Low pass grade 1 piano-daft mother needs help getting a grip and helping dc!(58 Posts)
Dd, year 4, has just done piano grade 1. She's had funny moments preparing and at times declared she wasn't doing it, or piano, any more. She was playing beautifully just before the exam. She said she made mistakes and that, plus being nervous made me feel she'd possibly get a merit. But I was surprised that she got 105, and her teacher said she thought she'd do better too.
My head knows this matters not a jot, that any music exam is an achievement, and that even if turns she isn't an exams girl then all will be well.
A bit of me wishes she could have the extra cherry on the cake of getting a merit or distinction and also fears that a couple of her friends who did grade I last year might be a bit rubbish about it.
And a little bit of me just wishes she was super amazing musical. There-I'm a dreadful mother.
Anything you can share to help me say the right thing to dd and to feel encouraged that she might be okay at this music thing?
You sound extremely pushy. I feel very sorry for you daughter. How old is she, 8?! The most likely explanation is that she was feeling the pressure, got nervous, and didn't do as well as she could have done. So what?! There is no point her doing music (or anything extra) unless she's enjoying it. She can still learn music, enjoy it and be a good musician without doing any exams. You need to encourage and support her, not put pressure on.
I play the piano and did grades (up to grade 8) and didn't do as well as I could have. I've always been a nervous performer. But the most important thing is that I love playing piano, my parents supported me and didn't pressure me. Who cares what I got in my exams?
You don't sound pushy to me. Do you have the mark sheet? It might be that she can improve on specific areas ie sight reading or aural, or that she didn't memorise the scales well enough. These things can bring the marks down to a pass even with beautiful playing in the three pieces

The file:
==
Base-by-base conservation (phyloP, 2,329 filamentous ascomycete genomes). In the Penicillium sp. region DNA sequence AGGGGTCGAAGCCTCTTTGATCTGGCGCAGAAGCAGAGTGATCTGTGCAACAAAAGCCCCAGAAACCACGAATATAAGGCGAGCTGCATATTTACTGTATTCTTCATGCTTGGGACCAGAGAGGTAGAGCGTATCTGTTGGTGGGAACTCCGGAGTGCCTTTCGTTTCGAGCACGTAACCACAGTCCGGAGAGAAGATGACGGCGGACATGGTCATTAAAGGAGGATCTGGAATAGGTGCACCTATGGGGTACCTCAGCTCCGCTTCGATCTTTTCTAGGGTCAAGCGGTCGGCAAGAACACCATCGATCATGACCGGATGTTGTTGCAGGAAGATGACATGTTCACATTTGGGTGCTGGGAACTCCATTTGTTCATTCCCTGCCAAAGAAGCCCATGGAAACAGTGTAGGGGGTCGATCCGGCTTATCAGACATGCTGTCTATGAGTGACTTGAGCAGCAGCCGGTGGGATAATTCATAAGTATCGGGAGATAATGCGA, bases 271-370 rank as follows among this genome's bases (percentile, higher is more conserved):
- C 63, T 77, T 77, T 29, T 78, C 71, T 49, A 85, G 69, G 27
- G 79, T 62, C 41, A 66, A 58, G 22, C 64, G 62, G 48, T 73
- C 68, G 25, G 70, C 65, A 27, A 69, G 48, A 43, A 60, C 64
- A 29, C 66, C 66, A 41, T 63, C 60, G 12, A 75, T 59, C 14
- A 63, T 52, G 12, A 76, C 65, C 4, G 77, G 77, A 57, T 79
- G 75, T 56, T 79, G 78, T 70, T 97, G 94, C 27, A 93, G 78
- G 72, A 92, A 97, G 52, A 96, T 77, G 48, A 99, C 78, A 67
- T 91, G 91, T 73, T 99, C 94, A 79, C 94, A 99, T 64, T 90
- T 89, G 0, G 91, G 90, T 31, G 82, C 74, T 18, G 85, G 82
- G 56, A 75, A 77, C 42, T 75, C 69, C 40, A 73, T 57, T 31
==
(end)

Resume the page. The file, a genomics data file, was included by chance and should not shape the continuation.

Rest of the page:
I don't think I'm pushy, beyond making sure practice happens. She was the one to say she wanted to do the exam a d we changed teachers last year because the one she was with was very very exam and festival focused and rather rigid when it came to moving on from pieces that didn't suit or interest. Most of the 5 or 6 pianists in dd's class who were with that teacher did grade one last year and I didn't want dd to feel pressurised. I am being very honest about how I feel though, and I also know that dd knows about merits and distinctions and would have loved to get one. She's by no means a super high level musician, but she does play musically and so that's why I'm a bit surprised. I remembered struggling through grades 7 and 8 (on different instrument) and being amazed to pass, but that was hardly knowing my scales and being wobbly on pretty much everything. Anyway, I will say, as I did before the exam, that I'm very proud of her, she worked really hard and that she plays nicely. And a good measure of exams being unable to measure how much we or she enjoy her playing, and that the achievement of any exam is the work and progress, not the mark on a paper.
Only question really is, without being silly, if she struggled a little with grade one, might she warm up to the exam process and do better at others? With all the caveats of it not mattering either way.
She's very young yet, she passed and that's something to celebrate. Lots of people (including me) can't play piano AT ALL so she can do something that I can't. I'd celebrate the pass and see if the mark sheet gives any clues as to what happened on the day.
Some examiners are harsher than others. And it really doesn't matter, you know! Developing a knowledge and love of music is the important thing.
Just checking (nagging bit of me just won't shut up!) - doesn't mean we should lock the piano for good?! Can you be good at playing but not so much at exams? I was the other way round - pulled it out of the bag for exams but a very nervous performer and not great at sight reading and picking things up quickly in ensembles. I know which is better for enjoyment!
Let your dd enjoy playing. Dont ruin it for her with this rubbish. She passed! Lighten up
How long has she been playing? And do you play yourself, or know enough about music to help her?
Was it her choice in the first place to start piano, or was it something YOU wanted her to do?
As a TA I was involved in introducing primary children to music for fifteen years - Keyboard, Recorder, and Percussion clubs, but it was always 'informal' music so no emphasis on 'reading dots', except for a few who wanted to, and children only did music because they enjoyed it.
So I think you need to examine your own motives, and have an honest discussion with DD to work out the next move (for both of you).
OP - Sorry; you have explained things while I was doing my reply, which may now be irrelevant. I'll digest, and come back sometime.
I think there's a mixture of motives, I asked dd if she wanted piano lessons and she said she did, no arm twisting, and is not reluctant to practise, apart from a few moments when she's spooked by something she's found tricky. And I didn't suggest the exam. Also, she started piano in year two (so two and a half years of playing) then asked to do clarinet as well-not even a suggestion from me. She doesn't practise clarinet but did choose to join the school orchestra. So I think she enjoys playing but the whole grades and levels and being perceived as doing better or worse than others isn't really a highlight.